Also, none of the following items may be sold at the store: diluents and adulterants; separation gins and sifters; hypodermic syringes or needles; metal, wooden, acrylic, glass, stone, plastic or ceramic pipes; permanent screens, hashish heads or punctured metal bowls; water pipes; carburetion tubes and devices; smoking and carburetion masks; roach clips; miniature cocaine spoon and cocaine vials; chamber pipes; carburetor pipes, electric pipes; air-driven pipes, chillums; bongs, ice pipes, or chillers.
Local businesses get penalties
Two University Ave. bars face sanctions as a result of separate decisions Dec. 7 by the St. Paul City Council. Both bars, during compliance checks, allowed patrons to go outside with alcoholic beverages. The compliance checks were done in response to concerns about quality of life issues near University and Snelling avenues.
Hot Rod’s Bar & Grill, 1553 University Ave., will pay a $500 fine. Two plainclothes police officers walked in and ordered beers. One was able to take his bottle of beer, walk past the bartender and take the beer out the back door. The officer then came back in, and wasn’t spoken to by the bartender.
The bartender has since been terminated.
City staff recommended a $500 fine and additional conditions on the business licenses. At the business owner’s request, uniformed security will only be needed on weekend evenings. Council members agreed that the bar has operated there for 48 years and has had few problems. Management has worked with police on neighborhood issues.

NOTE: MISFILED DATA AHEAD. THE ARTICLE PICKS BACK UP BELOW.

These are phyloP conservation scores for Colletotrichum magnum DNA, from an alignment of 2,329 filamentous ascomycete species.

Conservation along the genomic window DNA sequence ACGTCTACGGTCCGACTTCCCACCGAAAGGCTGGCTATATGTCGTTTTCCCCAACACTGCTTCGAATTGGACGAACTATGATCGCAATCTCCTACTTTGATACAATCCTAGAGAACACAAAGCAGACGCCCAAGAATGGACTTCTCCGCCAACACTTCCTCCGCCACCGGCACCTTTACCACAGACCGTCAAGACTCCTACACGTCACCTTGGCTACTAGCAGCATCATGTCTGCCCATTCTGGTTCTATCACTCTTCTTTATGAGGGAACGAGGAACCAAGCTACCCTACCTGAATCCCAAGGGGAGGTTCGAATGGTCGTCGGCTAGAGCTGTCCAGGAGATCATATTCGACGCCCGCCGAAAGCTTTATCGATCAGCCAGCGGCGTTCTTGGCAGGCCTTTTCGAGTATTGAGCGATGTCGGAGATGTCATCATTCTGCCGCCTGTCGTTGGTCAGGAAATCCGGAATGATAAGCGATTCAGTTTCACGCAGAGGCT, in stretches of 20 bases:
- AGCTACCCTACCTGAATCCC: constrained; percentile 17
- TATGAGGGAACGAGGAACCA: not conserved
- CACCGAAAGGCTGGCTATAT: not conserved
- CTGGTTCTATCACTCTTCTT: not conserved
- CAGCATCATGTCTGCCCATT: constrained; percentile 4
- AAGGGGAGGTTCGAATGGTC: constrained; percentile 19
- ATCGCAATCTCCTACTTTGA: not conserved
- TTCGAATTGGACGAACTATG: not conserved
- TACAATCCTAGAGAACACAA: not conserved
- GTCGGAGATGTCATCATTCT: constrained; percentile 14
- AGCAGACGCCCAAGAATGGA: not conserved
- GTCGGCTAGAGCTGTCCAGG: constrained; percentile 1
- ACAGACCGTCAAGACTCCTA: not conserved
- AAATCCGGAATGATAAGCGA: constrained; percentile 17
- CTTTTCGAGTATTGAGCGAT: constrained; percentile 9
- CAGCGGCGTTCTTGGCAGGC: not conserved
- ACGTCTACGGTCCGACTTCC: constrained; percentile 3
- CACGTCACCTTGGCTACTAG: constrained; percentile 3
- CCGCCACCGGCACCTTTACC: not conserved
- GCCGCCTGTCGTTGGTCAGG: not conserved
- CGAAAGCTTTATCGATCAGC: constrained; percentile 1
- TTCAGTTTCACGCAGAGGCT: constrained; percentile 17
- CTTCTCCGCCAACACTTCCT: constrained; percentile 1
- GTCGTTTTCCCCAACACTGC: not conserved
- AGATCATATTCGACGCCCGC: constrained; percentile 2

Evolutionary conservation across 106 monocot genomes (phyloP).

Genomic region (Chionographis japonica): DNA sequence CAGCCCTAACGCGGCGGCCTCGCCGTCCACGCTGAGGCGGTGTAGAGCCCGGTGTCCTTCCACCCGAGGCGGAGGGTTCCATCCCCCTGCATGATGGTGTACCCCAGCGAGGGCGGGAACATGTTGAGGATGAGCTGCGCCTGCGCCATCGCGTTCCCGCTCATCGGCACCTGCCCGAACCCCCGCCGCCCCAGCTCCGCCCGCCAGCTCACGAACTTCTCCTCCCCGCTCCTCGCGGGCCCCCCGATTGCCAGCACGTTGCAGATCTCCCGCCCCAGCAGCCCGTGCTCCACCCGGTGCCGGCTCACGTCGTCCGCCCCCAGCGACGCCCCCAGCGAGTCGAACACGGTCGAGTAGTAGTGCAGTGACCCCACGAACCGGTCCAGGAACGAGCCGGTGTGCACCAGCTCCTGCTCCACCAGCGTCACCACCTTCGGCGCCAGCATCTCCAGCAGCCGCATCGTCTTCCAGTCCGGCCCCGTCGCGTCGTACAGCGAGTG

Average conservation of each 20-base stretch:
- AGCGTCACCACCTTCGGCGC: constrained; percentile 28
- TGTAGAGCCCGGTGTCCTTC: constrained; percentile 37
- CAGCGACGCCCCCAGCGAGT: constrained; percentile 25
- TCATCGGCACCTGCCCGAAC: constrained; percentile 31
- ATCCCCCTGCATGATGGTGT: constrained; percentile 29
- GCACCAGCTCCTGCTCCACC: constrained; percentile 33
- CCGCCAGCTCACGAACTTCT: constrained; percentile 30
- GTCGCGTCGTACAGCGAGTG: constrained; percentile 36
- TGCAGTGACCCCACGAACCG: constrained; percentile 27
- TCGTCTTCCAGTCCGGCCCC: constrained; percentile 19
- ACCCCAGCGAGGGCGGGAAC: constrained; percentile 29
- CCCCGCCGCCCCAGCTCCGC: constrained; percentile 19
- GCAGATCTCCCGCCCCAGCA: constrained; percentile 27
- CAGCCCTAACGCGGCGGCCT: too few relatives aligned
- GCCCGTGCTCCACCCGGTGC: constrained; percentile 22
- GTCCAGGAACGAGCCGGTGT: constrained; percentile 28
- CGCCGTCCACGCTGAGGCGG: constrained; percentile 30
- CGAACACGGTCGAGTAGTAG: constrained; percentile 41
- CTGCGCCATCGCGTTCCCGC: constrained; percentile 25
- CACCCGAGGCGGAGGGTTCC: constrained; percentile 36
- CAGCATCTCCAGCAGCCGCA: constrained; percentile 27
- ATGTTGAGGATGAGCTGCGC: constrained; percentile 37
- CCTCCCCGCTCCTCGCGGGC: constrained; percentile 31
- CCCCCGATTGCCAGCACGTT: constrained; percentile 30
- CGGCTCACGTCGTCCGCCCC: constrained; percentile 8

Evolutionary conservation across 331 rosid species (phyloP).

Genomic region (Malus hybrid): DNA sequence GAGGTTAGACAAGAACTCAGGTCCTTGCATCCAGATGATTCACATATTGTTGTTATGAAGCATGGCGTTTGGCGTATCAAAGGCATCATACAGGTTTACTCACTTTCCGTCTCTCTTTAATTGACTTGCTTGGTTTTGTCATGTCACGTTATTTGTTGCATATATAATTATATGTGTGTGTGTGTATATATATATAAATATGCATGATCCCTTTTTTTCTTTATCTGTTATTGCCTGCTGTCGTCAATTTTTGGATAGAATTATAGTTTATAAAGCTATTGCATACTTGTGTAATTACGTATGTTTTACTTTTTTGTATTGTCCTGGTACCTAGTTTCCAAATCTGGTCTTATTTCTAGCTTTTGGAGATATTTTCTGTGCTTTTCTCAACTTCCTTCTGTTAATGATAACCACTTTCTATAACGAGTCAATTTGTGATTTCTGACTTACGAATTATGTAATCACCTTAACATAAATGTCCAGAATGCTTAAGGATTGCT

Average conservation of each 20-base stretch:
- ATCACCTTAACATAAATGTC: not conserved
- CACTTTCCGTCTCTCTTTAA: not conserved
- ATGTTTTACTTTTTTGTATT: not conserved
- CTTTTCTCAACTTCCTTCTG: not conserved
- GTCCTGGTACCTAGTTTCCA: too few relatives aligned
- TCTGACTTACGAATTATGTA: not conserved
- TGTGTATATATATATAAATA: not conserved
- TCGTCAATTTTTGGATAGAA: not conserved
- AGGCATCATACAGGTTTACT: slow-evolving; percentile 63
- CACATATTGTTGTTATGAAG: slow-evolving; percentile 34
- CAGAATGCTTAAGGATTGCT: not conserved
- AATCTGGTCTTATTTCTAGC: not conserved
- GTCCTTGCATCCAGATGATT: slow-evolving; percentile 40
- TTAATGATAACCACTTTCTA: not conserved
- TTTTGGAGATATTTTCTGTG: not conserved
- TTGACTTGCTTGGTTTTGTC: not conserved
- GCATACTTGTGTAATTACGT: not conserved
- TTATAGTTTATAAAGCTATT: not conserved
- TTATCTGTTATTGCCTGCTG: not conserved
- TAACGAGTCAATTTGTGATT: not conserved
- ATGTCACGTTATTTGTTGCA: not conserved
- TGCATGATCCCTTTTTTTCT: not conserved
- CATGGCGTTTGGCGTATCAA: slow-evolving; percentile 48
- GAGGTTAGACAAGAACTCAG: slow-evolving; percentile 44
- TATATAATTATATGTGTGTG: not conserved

The Trend Bar, 1537 University Ave., also failed a compliance check. A plainclothes police officer took a beer outside, walked across Asbury St., and stood on the corner and sipped the beer before going back inside. The bartender on duty didn’t stop the officer from leaving or re-entering with the beer.
Trend Bar also will pay a $500 fine and have license conditions added.
Both bars will have to increase security, with cameras and staff. Both will also have to increase trash pickup around their premises and follow other license conditions.